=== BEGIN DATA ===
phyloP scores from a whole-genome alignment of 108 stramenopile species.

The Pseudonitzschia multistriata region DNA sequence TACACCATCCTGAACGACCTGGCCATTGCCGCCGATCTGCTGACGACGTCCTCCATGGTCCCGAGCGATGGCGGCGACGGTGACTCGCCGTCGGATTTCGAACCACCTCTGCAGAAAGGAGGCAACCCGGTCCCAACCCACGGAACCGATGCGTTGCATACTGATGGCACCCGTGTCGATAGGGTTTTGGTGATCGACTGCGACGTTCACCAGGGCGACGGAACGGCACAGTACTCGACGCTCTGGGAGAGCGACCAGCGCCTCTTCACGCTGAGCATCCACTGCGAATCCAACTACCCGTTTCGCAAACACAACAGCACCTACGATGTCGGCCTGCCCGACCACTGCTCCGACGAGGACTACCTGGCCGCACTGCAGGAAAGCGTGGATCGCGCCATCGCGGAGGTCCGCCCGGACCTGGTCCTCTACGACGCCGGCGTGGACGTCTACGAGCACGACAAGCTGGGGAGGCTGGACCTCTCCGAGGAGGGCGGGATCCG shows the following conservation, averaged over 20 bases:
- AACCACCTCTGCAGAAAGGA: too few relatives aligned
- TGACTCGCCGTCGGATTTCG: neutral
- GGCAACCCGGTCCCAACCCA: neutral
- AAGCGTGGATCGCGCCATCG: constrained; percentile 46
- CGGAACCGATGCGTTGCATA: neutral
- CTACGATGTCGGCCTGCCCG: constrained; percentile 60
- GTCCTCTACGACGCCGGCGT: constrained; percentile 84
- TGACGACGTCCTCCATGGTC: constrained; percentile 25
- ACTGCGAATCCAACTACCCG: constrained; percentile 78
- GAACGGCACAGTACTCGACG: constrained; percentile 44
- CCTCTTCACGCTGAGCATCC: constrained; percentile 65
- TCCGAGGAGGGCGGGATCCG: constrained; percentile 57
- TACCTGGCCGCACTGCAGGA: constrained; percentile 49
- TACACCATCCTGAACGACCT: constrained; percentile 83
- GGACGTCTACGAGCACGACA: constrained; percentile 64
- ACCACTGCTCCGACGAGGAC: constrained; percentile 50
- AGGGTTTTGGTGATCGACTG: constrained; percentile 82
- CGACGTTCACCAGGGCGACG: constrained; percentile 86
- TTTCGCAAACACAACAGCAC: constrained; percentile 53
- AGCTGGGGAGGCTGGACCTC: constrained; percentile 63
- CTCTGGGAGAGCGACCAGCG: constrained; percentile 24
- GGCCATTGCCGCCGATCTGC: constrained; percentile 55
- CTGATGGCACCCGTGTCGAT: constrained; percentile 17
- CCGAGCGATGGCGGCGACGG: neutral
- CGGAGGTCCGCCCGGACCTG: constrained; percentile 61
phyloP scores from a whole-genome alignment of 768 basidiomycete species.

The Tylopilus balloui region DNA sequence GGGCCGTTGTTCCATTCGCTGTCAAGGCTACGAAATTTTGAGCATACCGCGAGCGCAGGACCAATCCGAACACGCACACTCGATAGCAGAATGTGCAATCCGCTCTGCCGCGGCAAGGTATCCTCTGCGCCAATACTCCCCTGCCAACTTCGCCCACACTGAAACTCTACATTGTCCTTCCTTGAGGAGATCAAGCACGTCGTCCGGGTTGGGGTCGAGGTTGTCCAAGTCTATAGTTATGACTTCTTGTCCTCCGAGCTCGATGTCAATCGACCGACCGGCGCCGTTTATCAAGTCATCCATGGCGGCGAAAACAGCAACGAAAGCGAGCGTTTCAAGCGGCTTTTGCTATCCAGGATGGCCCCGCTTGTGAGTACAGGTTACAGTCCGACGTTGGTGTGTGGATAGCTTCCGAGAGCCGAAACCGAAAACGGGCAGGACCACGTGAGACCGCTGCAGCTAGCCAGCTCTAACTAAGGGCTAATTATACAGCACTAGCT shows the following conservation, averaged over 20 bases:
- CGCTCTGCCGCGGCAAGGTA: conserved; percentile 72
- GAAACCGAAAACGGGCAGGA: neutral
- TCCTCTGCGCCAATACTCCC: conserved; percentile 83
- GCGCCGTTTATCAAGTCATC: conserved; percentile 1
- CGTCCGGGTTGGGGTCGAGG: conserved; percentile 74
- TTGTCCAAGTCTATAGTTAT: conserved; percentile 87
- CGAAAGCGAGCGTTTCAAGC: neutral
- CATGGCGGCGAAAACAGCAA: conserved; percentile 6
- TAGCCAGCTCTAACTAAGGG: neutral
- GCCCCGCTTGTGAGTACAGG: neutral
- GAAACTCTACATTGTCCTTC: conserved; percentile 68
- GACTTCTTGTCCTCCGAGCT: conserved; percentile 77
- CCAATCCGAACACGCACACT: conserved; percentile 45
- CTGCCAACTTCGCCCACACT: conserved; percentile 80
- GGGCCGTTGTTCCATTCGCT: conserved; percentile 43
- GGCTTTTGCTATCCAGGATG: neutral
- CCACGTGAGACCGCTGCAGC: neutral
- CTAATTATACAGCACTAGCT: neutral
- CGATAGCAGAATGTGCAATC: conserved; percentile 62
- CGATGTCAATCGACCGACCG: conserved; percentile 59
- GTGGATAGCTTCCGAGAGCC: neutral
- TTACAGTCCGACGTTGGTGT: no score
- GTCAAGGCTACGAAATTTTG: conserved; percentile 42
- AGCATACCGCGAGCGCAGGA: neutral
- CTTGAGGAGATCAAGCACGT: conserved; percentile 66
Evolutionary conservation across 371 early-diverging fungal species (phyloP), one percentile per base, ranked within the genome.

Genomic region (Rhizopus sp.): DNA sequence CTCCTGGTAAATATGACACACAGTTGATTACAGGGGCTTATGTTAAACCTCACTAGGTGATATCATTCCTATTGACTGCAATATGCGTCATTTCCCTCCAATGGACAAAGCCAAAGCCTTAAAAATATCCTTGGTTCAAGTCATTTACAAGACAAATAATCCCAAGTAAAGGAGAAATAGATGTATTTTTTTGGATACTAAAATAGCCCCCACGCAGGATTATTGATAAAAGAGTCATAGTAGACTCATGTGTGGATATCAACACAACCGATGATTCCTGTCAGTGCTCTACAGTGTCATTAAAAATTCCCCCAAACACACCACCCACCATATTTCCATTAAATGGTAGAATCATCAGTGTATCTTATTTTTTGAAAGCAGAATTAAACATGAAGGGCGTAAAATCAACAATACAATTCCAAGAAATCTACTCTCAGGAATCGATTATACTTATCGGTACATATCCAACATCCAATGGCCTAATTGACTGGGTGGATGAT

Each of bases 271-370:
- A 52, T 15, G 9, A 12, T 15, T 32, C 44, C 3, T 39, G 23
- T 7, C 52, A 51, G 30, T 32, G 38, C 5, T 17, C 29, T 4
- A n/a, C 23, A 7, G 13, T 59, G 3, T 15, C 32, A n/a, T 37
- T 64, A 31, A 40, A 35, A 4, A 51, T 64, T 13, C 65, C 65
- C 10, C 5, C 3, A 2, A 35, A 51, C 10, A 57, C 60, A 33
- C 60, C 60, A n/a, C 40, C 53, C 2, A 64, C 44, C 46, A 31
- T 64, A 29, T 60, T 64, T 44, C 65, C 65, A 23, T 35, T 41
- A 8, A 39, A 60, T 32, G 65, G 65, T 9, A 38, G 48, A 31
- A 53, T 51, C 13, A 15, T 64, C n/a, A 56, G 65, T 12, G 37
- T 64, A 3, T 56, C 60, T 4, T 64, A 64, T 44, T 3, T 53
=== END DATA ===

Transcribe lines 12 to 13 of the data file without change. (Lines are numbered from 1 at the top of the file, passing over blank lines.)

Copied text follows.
- GAACGGCACAGTACTCGACG: constrained; percentile 44
- CCTCTTCACGCTGAGCATCC: constrained; percentile 65